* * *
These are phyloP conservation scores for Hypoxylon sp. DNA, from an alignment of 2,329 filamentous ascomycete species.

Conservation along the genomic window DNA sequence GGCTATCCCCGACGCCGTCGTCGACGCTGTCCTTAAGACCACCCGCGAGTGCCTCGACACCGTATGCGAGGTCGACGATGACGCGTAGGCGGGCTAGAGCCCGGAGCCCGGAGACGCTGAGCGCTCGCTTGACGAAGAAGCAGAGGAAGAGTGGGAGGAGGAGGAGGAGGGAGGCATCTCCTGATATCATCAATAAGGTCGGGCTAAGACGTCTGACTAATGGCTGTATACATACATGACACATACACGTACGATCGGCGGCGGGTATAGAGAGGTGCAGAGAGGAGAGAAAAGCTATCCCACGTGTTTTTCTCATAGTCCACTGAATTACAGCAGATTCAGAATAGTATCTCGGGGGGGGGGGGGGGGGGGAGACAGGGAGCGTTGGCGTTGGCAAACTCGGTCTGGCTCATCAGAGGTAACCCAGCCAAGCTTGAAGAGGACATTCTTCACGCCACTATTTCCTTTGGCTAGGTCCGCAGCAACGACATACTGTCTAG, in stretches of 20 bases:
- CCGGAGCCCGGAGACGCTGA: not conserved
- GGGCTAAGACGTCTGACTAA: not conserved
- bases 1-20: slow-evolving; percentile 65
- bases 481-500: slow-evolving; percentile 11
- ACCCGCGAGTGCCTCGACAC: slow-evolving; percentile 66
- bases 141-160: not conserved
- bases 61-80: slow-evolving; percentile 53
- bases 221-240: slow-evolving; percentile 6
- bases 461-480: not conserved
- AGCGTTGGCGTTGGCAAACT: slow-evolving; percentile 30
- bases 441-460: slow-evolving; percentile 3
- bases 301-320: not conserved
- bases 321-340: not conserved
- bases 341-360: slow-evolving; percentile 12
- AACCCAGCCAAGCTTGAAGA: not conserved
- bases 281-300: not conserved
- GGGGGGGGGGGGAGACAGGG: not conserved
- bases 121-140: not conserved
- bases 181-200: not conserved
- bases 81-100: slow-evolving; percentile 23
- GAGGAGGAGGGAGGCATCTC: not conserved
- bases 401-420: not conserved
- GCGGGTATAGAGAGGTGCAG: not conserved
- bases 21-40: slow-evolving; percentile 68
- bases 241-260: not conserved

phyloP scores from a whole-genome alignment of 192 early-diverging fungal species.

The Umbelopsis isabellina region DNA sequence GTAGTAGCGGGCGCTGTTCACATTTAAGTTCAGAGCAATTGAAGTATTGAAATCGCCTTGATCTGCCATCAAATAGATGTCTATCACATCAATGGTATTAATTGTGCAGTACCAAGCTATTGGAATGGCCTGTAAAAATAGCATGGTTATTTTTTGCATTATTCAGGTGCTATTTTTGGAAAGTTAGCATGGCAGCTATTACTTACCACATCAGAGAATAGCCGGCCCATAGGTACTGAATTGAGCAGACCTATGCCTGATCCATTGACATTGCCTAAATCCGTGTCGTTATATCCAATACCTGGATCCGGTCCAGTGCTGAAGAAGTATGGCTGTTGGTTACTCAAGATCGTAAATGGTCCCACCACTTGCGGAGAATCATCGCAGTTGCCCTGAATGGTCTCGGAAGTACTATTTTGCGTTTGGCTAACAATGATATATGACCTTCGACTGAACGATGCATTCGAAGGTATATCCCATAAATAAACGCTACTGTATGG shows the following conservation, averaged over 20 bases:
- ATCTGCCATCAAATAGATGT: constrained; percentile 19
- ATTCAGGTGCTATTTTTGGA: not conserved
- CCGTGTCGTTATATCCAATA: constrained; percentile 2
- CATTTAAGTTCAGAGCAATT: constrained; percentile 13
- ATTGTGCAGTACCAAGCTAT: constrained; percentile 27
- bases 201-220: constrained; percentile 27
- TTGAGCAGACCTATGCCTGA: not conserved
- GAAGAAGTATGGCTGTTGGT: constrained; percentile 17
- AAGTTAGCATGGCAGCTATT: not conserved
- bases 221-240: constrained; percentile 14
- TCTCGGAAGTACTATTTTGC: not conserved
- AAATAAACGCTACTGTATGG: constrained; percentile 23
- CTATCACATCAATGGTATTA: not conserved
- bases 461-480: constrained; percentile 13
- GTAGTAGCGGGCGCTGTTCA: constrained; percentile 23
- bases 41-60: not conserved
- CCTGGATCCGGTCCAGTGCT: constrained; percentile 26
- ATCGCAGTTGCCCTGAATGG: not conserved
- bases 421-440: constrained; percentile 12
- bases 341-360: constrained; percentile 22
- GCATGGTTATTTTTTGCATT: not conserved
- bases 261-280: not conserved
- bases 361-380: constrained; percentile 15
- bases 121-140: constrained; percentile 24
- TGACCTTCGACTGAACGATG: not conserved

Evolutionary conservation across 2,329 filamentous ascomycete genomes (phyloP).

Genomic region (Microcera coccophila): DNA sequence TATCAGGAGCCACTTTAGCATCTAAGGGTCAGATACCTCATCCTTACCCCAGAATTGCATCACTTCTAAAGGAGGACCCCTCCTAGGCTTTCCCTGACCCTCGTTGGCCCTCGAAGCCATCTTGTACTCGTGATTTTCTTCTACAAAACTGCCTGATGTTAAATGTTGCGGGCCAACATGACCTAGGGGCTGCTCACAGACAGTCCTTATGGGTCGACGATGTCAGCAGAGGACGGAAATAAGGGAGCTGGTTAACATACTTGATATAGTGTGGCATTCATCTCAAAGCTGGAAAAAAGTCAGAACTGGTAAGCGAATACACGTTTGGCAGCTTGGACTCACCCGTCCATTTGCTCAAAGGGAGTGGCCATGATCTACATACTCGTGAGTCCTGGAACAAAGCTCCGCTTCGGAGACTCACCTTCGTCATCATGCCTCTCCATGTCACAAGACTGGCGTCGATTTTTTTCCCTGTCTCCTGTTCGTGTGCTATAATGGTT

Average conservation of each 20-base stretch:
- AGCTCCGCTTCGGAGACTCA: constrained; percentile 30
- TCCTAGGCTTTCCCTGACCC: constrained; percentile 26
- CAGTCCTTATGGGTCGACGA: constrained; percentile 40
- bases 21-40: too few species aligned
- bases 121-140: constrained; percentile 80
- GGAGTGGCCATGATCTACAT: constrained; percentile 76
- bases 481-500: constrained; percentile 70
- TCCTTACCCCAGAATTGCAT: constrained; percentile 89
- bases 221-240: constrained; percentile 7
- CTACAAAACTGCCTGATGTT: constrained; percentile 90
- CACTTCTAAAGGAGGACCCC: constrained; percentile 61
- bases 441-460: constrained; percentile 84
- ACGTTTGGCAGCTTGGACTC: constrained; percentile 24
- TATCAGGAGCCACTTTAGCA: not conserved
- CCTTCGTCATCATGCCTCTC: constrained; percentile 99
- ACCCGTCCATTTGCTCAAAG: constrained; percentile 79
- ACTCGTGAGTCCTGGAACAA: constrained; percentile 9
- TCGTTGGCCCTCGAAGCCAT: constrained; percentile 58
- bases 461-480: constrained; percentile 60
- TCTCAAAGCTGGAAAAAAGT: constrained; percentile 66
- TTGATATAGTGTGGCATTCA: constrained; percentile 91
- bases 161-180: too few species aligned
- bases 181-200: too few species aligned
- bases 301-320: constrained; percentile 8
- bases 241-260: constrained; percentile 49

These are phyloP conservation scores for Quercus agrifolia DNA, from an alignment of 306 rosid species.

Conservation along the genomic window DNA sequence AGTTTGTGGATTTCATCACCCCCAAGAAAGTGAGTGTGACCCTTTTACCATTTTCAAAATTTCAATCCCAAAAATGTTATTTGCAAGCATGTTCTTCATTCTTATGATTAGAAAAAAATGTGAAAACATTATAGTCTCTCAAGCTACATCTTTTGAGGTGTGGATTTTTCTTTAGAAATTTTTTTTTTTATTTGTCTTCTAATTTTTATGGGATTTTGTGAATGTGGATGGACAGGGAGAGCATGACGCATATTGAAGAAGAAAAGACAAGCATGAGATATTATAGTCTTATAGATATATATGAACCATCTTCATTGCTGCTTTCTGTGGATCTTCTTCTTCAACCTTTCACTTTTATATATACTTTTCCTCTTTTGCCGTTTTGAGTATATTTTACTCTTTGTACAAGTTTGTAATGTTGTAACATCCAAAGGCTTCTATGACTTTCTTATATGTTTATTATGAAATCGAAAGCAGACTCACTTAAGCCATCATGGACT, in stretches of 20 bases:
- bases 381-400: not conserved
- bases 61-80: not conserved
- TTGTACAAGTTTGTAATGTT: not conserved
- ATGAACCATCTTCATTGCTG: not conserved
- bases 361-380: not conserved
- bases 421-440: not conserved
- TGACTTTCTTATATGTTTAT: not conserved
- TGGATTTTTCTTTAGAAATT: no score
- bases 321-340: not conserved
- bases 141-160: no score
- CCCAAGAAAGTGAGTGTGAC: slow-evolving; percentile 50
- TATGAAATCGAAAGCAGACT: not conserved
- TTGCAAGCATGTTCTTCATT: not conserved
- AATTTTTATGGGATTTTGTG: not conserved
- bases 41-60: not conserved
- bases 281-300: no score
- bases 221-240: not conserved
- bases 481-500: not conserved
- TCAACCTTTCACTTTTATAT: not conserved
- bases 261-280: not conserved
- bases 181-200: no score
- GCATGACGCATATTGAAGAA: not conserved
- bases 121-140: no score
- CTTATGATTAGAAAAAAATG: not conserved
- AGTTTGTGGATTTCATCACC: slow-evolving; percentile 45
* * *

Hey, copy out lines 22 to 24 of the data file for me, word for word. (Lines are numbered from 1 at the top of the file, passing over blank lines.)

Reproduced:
- bases 81-100: slow-evolving; percentile 23
- GAGGAGGAGGGAGGCATCTC: not conserved
- bases 401-420: not conserved